Theogenesis, Divine Suffering, Demythologizing the Demonic

Robert R. Williams

in Tragedy, Recognition, and the Death of God

Published in print September 2012 | ISBN: 9780199656059
Published online January 2013 | e-ISBN: 9780191744846 | DOI:
Theogenesis, Divine Suffering, Demythologizing the Demonic

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In Chapter 8 the topic is Hegel’s tragic absolute. The focus is on Iwan Iljin’s Die Philosophie Hegels als kontemplative Gotteslehre (1918, 1946). Iljin’s commentary on Hegel is an important one for our purposes. Iljin argues (1) Hegel originally intended to write a panlogist, pantheistic system much like Spinoza. (2) But Hegel’s confrontation with the problem of the other created a crisis for his original rationalist project. (3) The result of this crisis is a compromise, and the compromise leads to the concept of a tragically struggling and suffering God. Iljin has seen more clearly than any other commentator that Hegel’s God is a tragically suffering absolute. But how should this tragic absolute be understood? Iljin personally rejects it in favor of traditional abstract divine immutability. Cyril O’Regan provides another answer, to wit, that Hegel’s project is a theogony indebted to Jacob Boehme. A theogony asserts a demonic divine with a blind, abysmal origin. God is not God at the beginning, but comes to be, and this coming to be requires that God overcome and tame a demonic abysmal origin. However, Iljin denies that Hegel’s tragic absolute is a theogony in Boehme’s sense. He distinguishes between theogenesis and theogony. The difference is that in theogenesis, God does not come to be out of some prior abysmal condition, whereas in ancient theogonies, perhaps including Boehme’s, such an abysmal origin is affirmed. There are many assertions in Iljin’s study that must be criticized, but his rejection of Boehmean theogony in Hegel is not one of them. Hegel confines tragedy to the level of a theological anthropology, but conceives God as tragically suffering — a reflection of serious otherness.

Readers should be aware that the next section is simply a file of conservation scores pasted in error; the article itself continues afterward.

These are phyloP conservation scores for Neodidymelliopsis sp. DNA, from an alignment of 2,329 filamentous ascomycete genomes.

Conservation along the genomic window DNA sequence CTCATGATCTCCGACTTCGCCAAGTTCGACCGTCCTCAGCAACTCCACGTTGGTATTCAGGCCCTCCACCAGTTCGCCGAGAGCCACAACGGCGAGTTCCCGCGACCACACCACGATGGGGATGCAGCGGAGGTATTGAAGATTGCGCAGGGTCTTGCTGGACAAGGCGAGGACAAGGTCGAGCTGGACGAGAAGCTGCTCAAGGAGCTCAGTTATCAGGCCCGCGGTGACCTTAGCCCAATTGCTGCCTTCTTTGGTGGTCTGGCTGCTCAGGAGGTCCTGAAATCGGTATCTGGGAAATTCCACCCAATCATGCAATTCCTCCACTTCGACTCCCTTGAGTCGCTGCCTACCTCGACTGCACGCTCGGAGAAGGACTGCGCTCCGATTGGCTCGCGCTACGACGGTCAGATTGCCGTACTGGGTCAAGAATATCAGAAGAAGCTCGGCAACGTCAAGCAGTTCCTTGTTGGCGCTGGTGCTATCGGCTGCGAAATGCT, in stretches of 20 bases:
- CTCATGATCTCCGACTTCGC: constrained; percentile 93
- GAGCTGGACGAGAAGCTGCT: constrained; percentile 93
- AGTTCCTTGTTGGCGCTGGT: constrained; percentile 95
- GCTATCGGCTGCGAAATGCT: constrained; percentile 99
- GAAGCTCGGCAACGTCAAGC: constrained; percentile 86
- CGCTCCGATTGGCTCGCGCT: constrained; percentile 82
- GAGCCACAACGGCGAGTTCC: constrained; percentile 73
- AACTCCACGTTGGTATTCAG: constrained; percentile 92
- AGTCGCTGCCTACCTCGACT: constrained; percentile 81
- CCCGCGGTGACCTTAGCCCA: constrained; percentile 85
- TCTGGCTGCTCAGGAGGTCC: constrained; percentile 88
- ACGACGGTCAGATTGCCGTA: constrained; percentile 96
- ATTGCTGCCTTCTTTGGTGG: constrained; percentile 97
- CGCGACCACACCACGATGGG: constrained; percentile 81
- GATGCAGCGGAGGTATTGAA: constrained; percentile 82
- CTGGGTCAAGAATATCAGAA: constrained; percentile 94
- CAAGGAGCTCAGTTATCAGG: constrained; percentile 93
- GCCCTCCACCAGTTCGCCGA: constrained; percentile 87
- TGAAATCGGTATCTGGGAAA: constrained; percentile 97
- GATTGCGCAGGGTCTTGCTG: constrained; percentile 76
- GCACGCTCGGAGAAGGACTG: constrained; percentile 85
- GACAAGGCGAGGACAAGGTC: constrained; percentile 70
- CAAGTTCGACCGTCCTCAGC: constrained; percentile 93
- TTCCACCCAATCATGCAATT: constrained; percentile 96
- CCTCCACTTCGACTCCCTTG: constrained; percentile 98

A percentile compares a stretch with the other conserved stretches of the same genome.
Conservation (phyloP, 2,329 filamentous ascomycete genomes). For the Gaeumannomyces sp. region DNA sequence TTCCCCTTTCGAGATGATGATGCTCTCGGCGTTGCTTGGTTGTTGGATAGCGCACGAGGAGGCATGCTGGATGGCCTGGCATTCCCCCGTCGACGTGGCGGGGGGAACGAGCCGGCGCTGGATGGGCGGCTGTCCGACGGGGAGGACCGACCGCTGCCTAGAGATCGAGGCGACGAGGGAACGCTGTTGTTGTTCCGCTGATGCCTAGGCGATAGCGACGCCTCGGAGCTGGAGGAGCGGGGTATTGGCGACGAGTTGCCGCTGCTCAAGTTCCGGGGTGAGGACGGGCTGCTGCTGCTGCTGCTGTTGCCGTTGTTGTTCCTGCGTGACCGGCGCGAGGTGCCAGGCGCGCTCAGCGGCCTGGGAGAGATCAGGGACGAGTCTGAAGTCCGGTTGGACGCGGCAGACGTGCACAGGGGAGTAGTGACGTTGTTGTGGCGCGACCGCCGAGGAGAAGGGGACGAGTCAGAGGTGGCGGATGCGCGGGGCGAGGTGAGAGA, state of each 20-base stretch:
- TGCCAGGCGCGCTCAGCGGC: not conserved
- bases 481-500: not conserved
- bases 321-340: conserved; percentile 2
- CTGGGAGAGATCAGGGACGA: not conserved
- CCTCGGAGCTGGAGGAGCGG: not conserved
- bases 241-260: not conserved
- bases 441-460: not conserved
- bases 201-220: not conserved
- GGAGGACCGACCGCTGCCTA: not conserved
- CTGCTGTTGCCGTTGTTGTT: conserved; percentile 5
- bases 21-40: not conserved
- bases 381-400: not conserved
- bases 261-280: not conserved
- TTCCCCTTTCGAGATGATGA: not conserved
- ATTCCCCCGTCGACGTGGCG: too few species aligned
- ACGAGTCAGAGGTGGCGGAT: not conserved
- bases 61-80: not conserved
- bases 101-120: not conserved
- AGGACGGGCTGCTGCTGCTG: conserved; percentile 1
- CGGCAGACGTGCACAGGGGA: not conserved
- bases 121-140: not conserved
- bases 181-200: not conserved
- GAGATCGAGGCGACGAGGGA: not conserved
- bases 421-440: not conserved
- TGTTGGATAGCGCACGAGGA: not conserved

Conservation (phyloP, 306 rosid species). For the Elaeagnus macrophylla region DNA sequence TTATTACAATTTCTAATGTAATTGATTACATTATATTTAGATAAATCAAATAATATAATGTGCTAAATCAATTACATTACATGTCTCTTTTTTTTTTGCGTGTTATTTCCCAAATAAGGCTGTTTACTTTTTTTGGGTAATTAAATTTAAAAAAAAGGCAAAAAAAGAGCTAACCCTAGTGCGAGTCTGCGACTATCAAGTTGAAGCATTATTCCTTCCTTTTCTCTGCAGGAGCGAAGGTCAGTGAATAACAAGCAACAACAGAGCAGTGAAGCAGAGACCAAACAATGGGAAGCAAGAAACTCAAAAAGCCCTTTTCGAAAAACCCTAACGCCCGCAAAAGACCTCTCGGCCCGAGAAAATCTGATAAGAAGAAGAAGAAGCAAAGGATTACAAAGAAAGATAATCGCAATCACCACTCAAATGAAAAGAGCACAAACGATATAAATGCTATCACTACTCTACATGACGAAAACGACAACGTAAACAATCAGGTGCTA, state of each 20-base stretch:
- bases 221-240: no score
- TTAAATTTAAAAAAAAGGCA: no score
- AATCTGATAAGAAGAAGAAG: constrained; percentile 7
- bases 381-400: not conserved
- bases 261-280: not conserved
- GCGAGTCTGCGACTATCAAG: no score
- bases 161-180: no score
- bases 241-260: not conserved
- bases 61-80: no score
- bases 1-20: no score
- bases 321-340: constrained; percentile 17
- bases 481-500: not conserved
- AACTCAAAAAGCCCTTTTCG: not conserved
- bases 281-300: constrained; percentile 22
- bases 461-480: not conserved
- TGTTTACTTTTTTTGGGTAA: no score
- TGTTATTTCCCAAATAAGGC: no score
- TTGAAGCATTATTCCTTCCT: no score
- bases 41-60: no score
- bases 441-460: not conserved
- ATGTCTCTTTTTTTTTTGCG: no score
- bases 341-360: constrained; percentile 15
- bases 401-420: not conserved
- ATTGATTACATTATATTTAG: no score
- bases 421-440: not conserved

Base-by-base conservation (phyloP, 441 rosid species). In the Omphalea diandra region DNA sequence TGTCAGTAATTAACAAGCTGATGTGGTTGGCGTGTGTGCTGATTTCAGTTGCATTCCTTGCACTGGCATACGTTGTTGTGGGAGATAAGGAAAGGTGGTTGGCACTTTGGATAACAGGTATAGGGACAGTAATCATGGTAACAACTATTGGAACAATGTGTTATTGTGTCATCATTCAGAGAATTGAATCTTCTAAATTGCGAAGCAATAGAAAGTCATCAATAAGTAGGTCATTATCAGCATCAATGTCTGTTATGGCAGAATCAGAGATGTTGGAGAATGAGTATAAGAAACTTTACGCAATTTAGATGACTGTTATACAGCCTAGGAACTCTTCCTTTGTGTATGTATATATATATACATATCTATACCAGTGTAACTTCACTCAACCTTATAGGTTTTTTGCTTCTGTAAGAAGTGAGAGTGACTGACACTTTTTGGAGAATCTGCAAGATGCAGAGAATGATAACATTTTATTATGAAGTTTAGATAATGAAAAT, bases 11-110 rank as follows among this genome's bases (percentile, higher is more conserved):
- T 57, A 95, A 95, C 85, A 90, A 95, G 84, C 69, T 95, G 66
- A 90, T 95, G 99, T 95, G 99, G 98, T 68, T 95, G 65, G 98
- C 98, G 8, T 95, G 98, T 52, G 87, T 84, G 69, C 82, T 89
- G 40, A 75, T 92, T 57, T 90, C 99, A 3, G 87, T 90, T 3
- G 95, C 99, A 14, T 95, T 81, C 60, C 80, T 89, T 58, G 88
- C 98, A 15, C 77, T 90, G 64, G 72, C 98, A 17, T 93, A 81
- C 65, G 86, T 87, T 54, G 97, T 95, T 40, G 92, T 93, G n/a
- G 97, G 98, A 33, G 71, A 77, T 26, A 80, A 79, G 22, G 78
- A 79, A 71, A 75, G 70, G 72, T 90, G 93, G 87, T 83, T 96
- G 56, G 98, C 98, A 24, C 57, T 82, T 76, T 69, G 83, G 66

Keywords: theogenesis; theogony; Jakob Boehme; Iljin; O’regan; ricoeur; problem of the other; divine suffering

Chapter.  16719 words. 

Subjects: History of Western Philosophy

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